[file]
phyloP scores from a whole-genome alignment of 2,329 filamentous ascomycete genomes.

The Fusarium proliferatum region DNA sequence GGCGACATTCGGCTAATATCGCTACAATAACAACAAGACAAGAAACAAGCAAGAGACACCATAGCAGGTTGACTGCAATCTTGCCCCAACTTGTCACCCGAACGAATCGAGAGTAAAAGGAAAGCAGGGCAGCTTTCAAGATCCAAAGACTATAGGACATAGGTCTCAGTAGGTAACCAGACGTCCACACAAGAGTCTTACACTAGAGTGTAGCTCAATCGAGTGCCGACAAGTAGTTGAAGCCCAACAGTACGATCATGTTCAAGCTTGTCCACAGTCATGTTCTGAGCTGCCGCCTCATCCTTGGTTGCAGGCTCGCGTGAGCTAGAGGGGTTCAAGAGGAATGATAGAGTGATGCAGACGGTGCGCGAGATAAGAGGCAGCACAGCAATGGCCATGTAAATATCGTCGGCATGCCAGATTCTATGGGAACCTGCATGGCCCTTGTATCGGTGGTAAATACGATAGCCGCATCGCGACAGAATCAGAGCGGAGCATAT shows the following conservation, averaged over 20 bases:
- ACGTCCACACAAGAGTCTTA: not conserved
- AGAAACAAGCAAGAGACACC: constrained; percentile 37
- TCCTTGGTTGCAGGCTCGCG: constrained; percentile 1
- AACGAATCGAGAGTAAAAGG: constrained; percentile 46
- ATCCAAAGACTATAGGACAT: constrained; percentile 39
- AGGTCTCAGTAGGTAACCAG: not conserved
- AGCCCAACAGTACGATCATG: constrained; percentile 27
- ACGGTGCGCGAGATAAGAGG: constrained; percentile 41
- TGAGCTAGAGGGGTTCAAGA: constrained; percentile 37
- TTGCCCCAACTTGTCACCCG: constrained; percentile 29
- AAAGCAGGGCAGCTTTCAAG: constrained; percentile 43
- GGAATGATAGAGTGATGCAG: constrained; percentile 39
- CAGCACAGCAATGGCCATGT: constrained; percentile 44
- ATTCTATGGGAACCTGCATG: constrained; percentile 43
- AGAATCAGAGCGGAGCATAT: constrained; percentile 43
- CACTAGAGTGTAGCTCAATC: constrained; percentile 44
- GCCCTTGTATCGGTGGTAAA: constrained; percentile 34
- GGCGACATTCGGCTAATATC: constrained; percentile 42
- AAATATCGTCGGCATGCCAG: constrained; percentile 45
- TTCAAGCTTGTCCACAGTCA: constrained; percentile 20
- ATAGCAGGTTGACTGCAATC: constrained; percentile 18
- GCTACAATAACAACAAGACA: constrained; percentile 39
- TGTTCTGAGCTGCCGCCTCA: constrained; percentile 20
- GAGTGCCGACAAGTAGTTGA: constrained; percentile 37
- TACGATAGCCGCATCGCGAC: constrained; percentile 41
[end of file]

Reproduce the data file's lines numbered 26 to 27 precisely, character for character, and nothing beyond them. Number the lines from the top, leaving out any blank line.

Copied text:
- GAGTGCCGACAAGTAGTTGA: constrained; percentile 37
- TACGATAGCCGCATCGCGAC: constrained; percentile 41